The Hightower Report
The Pentagon bills an injured soldier, and Home Depot gets a tax break
When challenged directly by a crowd of America's troops about the Bushites' ongoing damnable failure to provide adequate armor for our soldiers, Pentagon chief Donnie Rumsfeld was momentarily speechless. As the crowd murmured, Rummy said: "Now, settle down, settle down. Hell, I'm an old man, it's early in the morning, and I'm gathering my thoughts here." If any of the Bushites need clarity on the scandalous way they treat our soldiers, they need only visit Army Spc. Robert Loria of Middletown, N.Y. Last February, he was in one of Rumsfeld's unprotected Humvees when it was hit by a roadside bomb in Iraq. Loria's left hand and forearm were blasted off, and shrapnel ripped through his body. He spent months in rehab, trying to learn how to live without a hand. Finally, just before this Christmas, he was due to be released and return home when he was hit with another bomb. Rumsfeld's Pentagon presented Loria with a bill for $1,700, claiming he'd erroneously received family separation pay while in rehab, plus travel expenses connected to his treatment. Also, they billed him for some of the Humvee parts damaged in the bombing that tore off his hand! Loria was devastated, but the Army brass didn't care, demanding payment before they would release him. Hello. The Halliburtons rip off billions from us taxpayers, but the Pentagon is hounding the grunts! "It's almost like I'm being abandoned," Loria said. "Like, 'You did your job for us and now you are no use.' That's how it feels." Is that clear enough for you, Mr. Rumsfeld? Thanks to press coverage and intervention by some members of Congress, Loria's nightmarish treatment by the Pentagon has finally ended. The Army was forced to clear Loria's hokey debt and send him home. But why should a soldier who's made such an extreme sacrifice be treated so shabbily in the first place? And how many others are getting the same back of the hand?
A SOLDIER'S STORY
Home Depot is coming to town, riding in on tracks of gold courtesy of us taxpayers. This is not merely another of Home Depot's big-box stores, mind you, but, by gollies, a high tech data center! To get the giant corporation to choose Austin, state and local officials approached it in the professional manner that corporations now expect: by frantically hurling huge sackfulls of taxpayers' money at them, desperately hoping that our sacks are fuller than those being hurled by other cities. In this case, our sacks contained more than $30 million, and lucky us! Home Depot grabbed them. Our public officials are high-fiving each other and peacocking around over this deal, bragging that they're delivering 500 jobs to We the People, averaging $58,000 a year in pay! Actually, though, you wouldn't get one paying 58K. That average includes the salaries, bonuses, and such of those up in the new data center's executive suite. Averages, you see, are tricksters if you are paid $20,000 for example, and the top dog gets $200,000, you're averaging $110,000 each. Home Depot's package includes nearly $6 million in a special tax break from the Austin school district. Yes, that means that $6 million that should go to the education of schoolkids will not, for district officials have given this corporation an exemption from paying its school taxes. Yet, the Austin school board is trying to pull a fast one on us by asserting that the state reimburses school districts for any revenue they lose when they dole out tax breaks to corporations. As one board member put it: "There is no cost to the Austin taxpayer." Earth to school board: The Austin taxpayer is also a state taxpayer! The tax giveaway to Home Depot still comes from our pockets, and it's still $6 million that could have been added to education ... but now won't be. Home Depot is a superrich corporation. Why shouldn't it pay its taxes, like our homegrown businesses do?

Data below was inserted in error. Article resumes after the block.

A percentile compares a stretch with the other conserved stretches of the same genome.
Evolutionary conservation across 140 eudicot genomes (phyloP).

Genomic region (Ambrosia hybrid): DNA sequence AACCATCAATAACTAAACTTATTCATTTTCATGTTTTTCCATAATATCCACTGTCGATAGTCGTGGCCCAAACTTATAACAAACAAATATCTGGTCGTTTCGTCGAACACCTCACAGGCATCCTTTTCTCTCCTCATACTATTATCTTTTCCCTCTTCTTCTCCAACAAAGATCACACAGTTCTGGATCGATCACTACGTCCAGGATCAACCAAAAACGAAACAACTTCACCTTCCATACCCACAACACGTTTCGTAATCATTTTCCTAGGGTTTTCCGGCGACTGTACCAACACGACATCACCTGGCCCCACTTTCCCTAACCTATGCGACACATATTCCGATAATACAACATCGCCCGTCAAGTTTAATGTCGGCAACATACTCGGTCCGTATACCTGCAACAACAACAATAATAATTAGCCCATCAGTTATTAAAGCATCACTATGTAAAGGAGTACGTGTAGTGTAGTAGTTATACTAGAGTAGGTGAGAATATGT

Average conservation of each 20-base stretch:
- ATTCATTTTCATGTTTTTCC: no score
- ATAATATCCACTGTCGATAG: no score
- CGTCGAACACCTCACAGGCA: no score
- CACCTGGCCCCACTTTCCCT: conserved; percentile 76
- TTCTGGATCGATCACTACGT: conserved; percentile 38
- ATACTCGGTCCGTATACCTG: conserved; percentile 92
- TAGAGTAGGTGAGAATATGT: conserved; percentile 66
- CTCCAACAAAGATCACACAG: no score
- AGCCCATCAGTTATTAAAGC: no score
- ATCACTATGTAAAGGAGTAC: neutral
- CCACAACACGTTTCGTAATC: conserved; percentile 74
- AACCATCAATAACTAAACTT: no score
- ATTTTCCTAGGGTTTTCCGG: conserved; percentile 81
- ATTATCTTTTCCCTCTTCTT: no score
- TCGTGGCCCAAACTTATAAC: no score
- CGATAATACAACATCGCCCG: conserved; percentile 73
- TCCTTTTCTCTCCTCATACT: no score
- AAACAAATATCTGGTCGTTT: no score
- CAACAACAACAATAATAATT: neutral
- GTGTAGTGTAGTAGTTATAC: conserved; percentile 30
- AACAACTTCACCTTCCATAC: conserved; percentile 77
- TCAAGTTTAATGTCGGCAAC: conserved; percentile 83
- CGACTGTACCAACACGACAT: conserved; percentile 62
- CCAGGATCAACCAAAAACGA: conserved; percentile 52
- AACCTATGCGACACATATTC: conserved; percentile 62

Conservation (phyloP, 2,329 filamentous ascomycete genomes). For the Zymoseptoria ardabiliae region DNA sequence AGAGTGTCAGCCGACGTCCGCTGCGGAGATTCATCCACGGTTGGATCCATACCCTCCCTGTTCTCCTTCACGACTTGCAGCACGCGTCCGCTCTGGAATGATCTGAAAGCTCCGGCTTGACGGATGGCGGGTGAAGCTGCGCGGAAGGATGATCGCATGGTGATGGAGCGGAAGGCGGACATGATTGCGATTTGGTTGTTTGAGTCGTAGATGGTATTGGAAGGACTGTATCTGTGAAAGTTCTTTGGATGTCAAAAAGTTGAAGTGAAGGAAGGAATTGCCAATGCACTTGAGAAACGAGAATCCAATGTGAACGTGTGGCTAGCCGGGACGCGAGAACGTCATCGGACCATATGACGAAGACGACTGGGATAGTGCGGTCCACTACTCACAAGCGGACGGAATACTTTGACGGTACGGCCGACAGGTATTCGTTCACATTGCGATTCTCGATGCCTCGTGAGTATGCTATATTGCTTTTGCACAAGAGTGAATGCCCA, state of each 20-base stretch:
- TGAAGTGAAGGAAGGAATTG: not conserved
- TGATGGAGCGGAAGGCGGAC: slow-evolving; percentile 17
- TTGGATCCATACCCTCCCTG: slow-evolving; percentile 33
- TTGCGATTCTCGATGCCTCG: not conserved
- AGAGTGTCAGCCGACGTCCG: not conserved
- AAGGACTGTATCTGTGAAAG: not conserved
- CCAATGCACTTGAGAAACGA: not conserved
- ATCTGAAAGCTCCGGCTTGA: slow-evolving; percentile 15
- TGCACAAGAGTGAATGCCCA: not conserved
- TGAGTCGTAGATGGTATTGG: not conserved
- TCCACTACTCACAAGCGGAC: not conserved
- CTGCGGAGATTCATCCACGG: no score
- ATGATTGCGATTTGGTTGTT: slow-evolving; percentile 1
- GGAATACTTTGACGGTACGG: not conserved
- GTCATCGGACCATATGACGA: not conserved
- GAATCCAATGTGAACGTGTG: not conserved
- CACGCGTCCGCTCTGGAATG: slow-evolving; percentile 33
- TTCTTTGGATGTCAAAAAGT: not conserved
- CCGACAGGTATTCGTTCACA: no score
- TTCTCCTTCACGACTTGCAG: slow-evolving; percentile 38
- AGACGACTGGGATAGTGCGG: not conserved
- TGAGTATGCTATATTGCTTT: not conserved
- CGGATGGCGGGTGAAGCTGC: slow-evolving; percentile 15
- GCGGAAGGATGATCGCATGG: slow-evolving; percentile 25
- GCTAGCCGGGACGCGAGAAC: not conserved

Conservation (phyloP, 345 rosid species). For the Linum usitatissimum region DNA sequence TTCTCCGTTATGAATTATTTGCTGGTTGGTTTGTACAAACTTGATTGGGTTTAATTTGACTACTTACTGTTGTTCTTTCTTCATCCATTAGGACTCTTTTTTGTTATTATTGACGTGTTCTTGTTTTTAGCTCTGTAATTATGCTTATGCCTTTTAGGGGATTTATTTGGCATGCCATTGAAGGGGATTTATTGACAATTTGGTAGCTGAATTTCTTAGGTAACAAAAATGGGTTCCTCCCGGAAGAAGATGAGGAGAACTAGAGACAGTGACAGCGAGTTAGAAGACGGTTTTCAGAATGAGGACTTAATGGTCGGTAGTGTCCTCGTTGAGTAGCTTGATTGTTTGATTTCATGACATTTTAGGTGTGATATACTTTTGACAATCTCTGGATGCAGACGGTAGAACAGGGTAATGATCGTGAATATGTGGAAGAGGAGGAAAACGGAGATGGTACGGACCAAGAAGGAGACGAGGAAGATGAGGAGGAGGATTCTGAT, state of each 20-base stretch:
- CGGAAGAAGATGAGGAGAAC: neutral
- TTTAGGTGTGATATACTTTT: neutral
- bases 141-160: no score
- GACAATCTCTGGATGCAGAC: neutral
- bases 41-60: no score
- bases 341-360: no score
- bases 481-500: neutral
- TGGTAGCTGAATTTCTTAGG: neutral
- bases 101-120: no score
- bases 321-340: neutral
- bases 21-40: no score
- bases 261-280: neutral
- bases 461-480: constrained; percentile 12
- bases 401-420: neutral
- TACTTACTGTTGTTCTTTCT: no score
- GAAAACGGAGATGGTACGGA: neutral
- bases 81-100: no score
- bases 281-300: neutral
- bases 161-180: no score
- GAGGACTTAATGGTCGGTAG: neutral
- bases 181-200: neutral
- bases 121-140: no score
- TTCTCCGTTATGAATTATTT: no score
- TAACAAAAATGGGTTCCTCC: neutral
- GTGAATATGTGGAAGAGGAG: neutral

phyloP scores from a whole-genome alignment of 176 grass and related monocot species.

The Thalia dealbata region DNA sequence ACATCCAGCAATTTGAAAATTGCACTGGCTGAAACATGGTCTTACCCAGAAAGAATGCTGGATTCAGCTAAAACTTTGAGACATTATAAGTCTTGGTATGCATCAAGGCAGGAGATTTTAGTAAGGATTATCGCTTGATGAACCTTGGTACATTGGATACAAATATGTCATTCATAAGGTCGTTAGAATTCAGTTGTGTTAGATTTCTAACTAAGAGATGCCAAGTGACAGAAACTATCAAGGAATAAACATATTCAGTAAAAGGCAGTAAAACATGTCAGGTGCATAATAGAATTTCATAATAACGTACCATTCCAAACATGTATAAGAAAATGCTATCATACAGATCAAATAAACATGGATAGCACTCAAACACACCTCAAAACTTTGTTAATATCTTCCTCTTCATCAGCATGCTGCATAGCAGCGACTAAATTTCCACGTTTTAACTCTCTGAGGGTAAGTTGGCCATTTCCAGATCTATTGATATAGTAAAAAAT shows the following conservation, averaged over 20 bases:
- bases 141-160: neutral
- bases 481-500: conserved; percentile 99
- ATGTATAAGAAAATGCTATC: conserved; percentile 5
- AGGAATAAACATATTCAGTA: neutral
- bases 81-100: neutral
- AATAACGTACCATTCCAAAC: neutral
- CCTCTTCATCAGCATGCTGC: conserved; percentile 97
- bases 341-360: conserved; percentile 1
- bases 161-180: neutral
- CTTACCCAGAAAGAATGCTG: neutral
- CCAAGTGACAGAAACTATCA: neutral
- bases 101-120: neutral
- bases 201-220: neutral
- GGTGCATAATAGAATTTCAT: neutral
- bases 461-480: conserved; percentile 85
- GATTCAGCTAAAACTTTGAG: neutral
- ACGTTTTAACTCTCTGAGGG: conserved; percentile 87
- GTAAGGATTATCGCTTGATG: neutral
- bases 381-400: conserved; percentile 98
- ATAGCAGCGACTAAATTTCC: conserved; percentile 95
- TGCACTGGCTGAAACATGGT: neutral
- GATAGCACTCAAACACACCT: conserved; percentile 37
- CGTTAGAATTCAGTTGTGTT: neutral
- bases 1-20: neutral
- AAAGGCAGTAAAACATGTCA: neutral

HOME DEPOT WINS, KIDS LOSE